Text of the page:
References Cited UNITED STATES PATENTS DELBERT E. GANTZ, Primary Examiner G. E. SCHMITKONS, Assistant Examiner US. Cl. X.R.

Referenced by
Citing PatentFiling datePublication dateApplicantTitle
US3905893 *Aug 22, 1973Sep 16, 1975Gulf Research Development CoPlural stage residue hydrodesulfurization process
US3907667 *Aug 22, 1973Sep 23, 1975Gulf Research Development CoProcess for producing a lubricating oil from a residue feed
US3926784 *Aug 22, 1973Dec 16, 1975Gulf Research Development CoPlural stage residue hydrodesulfurization process with hydrogen sulfide addition and removal
US3936370 *Aug 22, 1973Feb 3, 1976Gulf Research & Development CompanyProcess for producing a zeolite riser cracker feed from a residual oil
US3998722 *Dec 31, 1975Dec 21, 1976Mayer Francis XHigh temperature hydroconversion without incompatibles formation
US4073718 *Oct 18, 1976Feb 14, 1978Exxon Research & Engineering Co.Process for the hydroconversion and hydrodesulfurization of heavy feeds and residua
US4451354 *Jan 3, 1983May 29, 1984Exxon Research And Engineering Co.Process for upgrading hydrocarbonaceous oils
US4456700 *Nov 12, 1982Jun 26, 1984Mobil Oil CorporationCatalyst for residua demetalation and desulfurization
US4657664 *Dec 20, 1985Apr 14, 1987Amoco CorporationProcess for demetallation and desulfurization of heavy hydrocarbons
US4744888 *Oct 6, 1986May 17, 1988Chevron Research CompanyProcess for the removal of sodium from a hydrocarbon feedstock employing a catalyst system
US6274029Dec 16, 1999Aug 14, 2001Exxon Research And Engineering CompanySynthetic diesel fuel and process for its production
US6296757Oct 17, 1995Oct 2, 2001Exxon Research And Engineering CompanySynthetic diesel fuel and process for its production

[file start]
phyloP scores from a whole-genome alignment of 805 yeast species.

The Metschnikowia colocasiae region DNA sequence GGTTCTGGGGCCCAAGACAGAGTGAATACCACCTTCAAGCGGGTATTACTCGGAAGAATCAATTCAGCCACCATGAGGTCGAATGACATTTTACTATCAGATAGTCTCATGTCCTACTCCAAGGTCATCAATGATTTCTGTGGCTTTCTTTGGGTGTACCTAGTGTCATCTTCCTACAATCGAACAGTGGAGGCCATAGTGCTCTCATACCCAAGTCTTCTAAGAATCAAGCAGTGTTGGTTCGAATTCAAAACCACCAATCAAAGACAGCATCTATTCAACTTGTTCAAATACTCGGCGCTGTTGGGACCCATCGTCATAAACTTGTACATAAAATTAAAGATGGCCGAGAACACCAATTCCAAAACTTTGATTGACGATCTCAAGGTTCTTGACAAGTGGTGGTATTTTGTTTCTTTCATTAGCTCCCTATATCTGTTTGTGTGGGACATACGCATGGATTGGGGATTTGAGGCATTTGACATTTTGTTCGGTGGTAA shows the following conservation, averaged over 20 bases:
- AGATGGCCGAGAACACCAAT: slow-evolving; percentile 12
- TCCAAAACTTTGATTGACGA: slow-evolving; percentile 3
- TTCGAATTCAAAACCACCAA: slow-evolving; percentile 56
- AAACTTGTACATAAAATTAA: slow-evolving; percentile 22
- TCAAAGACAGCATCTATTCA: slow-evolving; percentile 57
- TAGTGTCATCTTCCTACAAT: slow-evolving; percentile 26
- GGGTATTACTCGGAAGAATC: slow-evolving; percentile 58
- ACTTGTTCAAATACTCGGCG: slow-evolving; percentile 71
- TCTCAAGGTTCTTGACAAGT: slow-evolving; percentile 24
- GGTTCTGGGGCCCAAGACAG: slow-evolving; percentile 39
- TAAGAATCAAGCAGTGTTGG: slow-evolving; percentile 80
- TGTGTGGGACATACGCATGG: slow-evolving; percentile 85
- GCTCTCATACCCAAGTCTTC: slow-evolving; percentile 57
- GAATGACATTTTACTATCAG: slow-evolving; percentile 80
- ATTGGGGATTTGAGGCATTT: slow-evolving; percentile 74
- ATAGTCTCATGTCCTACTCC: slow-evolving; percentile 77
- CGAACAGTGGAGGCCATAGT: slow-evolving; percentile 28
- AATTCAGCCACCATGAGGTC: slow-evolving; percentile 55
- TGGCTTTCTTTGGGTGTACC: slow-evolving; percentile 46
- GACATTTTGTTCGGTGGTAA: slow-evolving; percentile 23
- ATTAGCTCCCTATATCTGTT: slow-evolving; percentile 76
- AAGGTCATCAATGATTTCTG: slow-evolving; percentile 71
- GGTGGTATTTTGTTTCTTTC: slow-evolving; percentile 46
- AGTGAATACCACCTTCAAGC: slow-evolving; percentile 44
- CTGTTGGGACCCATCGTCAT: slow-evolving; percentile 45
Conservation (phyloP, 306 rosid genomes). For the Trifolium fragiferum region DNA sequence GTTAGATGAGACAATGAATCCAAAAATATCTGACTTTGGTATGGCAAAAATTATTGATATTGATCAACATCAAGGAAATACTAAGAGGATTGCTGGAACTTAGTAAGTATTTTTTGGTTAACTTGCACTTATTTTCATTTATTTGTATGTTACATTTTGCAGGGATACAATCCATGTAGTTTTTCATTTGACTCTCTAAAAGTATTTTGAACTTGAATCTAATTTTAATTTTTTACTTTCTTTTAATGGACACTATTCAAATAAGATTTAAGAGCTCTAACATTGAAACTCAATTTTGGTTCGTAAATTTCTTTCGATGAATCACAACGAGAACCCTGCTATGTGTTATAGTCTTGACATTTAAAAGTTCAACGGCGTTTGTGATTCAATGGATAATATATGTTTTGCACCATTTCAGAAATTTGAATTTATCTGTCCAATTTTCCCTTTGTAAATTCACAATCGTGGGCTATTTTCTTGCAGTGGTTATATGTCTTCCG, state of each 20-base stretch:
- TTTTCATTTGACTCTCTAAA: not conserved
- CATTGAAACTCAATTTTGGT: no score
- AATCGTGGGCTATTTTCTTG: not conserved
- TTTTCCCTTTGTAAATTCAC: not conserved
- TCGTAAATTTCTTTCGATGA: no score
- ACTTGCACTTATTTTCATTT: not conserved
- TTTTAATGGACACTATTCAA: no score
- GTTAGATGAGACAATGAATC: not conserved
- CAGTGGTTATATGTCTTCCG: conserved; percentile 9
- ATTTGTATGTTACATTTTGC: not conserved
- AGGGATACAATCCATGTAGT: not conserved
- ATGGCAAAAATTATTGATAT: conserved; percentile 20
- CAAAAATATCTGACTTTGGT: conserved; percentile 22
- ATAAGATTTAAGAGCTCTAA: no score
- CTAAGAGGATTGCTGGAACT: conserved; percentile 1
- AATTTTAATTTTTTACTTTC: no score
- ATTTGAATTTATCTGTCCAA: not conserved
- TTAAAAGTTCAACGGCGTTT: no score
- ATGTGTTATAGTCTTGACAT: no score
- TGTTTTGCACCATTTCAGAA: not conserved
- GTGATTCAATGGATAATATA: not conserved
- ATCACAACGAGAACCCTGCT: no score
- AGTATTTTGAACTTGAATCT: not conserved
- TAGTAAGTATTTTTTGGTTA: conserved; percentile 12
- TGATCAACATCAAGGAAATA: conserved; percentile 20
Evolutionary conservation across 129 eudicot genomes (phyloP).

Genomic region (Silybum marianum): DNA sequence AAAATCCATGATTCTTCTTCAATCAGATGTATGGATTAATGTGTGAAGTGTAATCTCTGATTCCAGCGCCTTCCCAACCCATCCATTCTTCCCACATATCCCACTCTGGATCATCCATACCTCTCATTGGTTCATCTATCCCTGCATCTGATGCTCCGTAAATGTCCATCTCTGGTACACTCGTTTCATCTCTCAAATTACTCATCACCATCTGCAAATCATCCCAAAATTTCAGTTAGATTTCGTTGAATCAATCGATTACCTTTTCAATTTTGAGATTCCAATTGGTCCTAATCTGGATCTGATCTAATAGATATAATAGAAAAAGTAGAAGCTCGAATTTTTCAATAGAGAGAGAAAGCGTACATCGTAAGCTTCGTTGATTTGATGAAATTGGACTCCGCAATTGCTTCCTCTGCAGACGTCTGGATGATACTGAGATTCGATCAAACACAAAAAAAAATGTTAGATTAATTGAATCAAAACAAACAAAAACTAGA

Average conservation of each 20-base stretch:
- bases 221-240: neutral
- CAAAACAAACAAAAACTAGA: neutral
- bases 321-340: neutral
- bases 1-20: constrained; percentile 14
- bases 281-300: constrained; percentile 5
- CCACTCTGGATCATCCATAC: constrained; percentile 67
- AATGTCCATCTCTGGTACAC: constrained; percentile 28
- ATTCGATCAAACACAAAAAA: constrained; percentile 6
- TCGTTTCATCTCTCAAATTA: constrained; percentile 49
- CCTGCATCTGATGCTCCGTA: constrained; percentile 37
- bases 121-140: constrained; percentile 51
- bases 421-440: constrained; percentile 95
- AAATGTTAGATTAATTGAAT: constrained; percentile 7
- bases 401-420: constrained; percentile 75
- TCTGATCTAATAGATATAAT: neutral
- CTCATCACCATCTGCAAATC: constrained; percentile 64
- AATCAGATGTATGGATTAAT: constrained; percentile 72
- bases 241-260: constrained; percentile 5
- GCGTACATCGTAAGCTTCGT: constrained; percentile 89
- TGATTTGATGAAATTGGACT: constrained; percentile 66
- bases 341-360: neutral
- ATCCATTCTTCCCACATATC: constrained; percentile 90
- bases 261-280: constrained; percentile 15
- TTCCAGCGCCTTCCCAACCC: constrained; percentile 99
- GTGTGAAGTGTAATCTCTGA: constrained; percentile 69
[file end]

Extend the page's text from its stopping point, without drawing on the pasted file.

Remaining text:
US6309432Jun 16, 1998Oct 30, 2001Exxon Research And Engineering CompanySynthetic jet fuel and process for its production
US6607568Jan 26, 2001Aug 19, 2003Exxonmobil Research And Engineering CompanySynthetic diesel fuel and process for its production (law3 1 1)
US6669743Feb 27, 2001Dec 30, 2003Exxonmobil Research And Engineering CompanySynthetic jet fuel and process for its production (law724)
US6822131Nov 17, 1997Nov 23, 2004Exxonmobil Reasearch And Engineering CompanySynthetic diesel fuel and process for its production
EP0021495A1 *Jun 9, 1980Jan 7, 1981Shell Internationale Research Maatschappij B.V.Process for the catalytic hydrodesulphurization of a residual fraction of a hydrocarbon oil
Classifications
U.S. Classification208/59, 208/216.00R, 208/216.0PP, 208/157, 502/314, 208/112
International ClassificationC10G45/08, B01J23/882, C10G65/12, C10G45/04, B01J8/22, C10G47/26, B01J35/10, B01J23/00
Cooperative ClassificationB01J35/1042, B01J8/22, C10G2300/107, B01J35/1019, B01J35/1066, B01J35/1061, B01J23/882, B01J35/10
European ClassificationB01J35/10, B01J23/882, B01J8/22